“I see patients presenting with serious health issues caused by air pollution from the nearby coal-fired power station, particularly kids with asthma, adults with respiratory diseases and heart disease, and pregnancy complications.”
“I’m sick and tired of seeing patients with preventable diseases caused by toxic air pollution while the calls for governments and power companies to act are continually ignored.
“Improving the health of people living near coal-fired power stations should be a priority. I am extremely frustrated to see how the NSW government took immediate action regarding the Covid-19 pandemic, yet continues to do nothing on the public health threat of toxic air pollution that kills almost 5,000 Australians every year.
“Our governments could so easily reduce pollution from coal-fired power stations but instead they let power companies make record profits while we breathe in toxic air.
Sue Wynn, who lives in Mannering Park on NSW’s Central Coast and is the Secretary of the Mannering Park Progress, said:
“I have lived right on the doorstep of Vales Point Power coal-fired station for 43 years. I am a non-smoker, seldom drink alcohol, take no illicit drugs, eat very healthily, am slim and extremely fit for my 68 years, regularly cycling 20 – 35 km a day or swimming among other strenuous physical activities.
“Yet, I continue to confound my Doctors and specialists as I am suffering the chronic ailments of Chronic Obstructive Pulmonary Disorder and have recently been diagnosed as being at moderate risk of a heart attack due to a 20-50% blockage of all arteries. I now take two medications and will be on these, possibly in increasing doses, for life.
“Whilst there may be other contributing factors, I would say that the toxic gases and particulate pollution I have been exposed to the 43 years I have lived near this coal-fired power station, may have caused, or are, at the very least, exacerbating, my chronic conditions and will thus shorten my life span.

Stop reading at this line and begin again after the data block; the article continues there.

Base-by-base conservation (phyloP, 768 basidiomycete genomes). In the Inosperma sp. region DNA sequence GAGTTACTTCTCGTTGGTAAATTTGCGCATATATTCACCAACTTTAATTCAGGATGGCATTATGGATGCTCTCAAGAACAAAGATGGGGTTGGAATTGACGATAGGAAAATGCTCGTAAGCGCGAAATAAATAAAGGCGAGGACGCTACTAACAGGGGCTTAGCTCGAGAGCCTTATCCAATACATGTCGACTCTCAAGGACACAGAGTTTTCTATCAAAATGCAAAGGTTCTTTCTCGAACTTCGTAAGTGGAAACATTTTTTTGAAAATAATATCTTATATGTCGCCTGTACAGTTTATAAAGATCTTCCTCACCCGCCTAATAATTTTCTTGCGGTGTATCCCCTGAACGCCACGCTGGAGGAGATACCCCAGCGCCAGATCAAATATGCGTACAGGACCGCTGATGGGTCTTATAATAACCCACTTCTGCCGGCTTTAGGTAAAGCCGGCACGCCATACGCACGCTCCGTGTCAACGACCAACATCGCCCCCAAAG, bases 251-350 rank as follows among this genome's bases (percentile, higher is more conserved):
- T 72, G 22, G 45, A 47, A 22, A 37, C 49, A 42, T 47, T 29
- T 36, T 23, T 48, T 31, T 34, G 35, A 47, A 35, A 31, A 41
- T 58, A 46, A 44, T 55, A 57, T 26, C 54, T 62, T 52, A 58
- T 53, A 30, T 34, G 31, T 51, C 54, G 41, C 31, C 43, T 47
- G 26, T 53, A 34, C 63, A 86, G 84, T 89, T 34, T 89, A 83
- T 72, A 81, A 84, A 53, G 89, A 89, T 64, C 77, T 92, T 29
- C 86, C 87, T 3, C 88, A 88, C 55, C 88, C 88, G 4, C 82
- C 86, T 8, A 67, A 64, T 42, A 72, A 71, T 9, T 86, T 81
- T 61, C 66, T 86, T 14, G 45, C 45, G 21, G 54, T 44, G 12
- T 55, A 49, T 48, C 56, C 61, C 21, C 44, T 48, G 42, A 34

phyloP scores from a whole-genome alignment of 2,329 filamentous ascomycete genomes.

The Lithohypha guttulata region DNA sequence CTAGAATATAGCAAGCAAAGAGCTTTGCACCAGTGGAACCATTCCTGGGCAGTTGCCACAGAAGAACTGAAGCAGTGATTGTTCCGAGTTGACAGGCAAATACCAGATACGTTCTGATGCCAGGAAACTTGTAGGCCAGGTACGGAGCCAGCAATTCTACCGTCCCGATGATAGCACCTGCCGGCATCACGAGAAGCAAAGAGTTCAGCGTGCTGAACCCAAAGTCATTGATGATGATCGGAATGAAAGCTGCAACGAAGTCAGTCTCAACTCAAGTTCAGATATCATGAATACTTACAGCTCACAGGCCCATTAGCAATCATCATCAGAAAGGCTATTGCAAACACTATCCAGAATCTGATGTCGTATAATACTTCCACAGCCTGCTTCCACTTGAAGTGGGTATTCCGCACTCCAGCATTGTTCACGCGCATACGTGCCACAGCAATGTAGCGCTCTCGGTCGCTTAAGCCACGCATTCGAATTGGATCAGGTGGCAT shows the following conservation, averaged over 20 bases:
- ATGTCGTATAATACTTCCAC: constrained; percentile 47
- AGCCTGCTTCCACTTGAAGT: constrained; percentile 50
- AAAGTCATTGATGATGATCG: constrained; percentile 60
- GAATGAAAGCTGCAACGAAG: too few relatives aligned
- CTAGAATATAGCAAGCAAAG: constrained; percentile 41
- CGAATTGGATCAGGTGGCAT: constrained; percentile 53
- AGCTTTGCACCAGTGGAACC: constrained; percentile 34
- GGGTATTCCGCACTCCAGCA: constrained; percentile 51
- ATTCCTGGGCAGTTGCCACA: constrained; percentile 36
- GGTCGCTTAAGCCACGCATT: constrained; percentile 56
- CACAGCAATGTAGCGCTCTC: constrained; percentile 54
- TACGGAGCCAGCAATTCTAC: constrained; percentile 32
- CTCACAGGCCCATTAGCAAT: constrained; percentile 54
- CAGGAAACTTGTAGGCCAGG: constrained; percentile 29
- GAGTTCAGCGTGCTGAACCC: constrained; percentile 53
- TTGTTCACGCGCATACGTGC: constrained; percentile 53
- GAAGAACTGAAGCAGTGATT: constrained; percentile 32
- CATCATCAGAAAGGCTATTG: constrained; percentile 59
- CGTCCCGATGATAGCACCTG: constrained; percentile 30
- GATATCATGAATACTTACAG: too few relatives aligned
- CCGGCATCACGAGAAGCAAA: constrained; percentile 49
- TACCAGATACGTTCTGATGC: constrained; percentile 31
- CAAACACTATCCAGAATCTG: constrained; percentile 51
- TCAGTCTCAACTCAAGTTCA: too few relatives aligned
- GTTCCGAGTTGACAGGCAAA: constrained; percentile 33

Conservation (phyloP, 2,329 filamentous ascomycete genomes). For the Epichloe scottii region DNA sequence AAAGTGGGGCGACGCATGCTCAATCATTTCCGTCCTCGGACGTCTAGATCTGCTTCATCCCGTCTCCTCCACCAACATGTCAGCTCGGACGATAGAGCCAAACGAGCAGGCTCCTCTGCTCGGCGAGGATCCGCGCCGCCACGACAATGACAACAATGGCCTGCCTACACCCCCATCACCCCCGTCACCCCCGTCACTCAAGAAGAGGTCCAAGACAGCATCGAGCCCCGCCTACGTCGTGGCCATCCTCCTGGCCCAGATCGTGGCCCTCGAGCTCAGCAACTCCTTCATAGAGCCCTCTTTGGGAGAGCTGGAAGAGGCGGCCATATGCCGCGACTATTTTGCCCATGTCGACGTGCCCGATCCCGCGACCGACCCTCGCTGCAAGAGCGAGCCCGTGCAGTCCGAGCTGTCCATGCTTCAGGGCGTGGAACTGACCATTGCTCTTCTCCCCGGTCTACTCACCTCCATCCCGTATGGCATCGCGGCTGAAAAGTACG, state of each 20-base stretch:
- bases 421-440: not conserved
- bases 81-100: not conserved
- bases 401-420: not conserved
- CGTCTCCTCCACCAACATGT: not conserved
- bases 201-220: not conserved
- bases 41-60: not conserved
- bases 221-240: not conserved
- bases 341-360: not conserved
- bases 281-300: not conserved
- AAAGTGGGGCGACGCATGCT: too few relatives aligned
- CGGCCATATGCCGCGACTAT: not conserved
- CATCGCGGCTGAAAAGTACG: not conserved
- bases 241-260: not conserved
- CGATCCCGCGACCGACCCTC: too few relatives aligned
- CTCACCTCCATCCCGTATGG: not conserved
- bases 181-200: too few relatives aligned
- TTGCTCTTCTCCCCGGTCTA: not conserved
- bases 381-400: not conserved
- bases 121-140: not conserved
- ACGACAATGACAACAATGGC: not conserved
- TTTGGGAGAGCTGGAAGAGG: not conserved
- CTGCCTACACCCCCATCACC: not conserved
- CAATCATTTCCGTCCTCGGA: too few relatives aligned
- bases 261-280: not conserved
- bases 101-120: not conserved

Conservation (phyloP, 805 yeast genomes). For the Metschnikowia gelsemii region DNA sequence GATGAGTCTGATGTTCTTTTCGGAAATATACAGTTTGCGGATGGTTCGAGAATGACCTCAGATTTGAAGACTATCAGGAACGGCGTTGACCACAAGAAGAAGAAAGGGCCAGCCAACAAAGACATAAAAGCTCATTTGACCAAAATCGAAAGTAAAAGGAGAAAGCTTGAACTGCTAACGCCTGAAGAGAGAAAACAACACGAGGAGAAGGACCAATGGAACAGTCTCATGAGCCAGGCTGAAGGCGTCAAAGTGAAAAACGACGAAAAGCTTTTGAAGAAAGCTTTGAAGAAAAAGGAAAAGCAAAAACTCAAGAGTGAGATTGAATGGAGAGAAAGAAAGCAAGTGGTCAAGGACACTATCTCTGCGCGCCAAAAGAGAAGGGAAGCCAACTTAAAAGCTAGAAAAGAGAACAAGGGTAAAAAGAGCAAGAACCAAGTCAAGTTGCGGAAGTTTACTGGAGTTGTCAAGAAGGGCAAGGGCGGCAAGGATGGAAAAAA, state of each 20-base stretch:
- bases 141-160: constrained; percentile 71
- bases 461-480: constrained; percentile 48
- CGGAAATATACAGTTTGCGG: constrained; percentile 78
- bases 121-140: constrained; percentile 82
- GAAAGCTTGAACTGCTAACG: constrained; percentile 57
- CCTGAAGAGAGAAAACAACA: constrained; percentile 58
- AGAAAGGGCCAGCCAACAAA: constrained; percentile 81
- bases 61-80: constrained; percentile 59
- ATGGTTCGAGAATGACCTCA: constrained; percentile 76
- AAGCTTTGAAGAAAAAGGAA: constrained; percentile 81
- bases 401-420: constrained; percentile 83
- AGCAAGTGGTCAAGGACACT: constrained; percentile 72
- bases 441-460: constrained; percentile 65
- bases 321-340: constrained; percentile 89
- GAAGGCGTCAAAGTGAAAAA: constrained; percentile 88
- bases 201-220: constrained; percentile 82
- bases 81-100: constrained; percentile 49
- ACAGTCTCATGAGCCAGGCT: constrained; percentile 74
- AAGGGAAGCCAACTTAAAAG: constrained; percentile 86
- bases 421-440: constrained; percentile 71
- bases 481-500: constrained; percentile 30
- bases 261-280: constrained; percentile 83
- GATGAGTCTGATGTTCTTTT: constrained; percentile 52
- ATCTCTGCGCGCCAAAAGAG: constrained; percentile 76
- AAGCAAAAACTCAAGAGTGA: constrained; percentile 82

“I plead with Environment Minister Matt Kean on behalf of all the generations to follow that you rid us of these dangerous pollutants through the Clean Air Strategy promised for over six years. It is your moral obligation and statutory duty to improve the quality of our air and environment when you can.
“I urge you to adopt The People’s Clean Air Action Plan that would give you a road map to a cleaner brighter future for all. The hard work has been done for you, let’s just get on with it please.”
The coalition of groups who contributed to The People’s Clean Air Action Plan are:
Asthma Australia, Lung Foundation Australia, Doctors for the Environment Australia, Healthy Futures, Nature Conservation Council NSW, Communities for Clean Air, Future Sooner
Australia’s air pollution standards do not adequately protect health and lag significantly behind other regions, including the USA, the EU and China, where coal-fired power stations are required to install basic pollution controls that cut toxic pollutants by more than 85 percent.
Every year, 2.1 million Australians are exposed to toxic pollution from coal-fired power stations, which causes 800 premature deaths, 15,400 asthma attacks and 850 babies to be born with low birth weight at an economic cost of $2.4 billion each year.
Media contact: Kate Lewis, (03) 8341 3110, [email protected]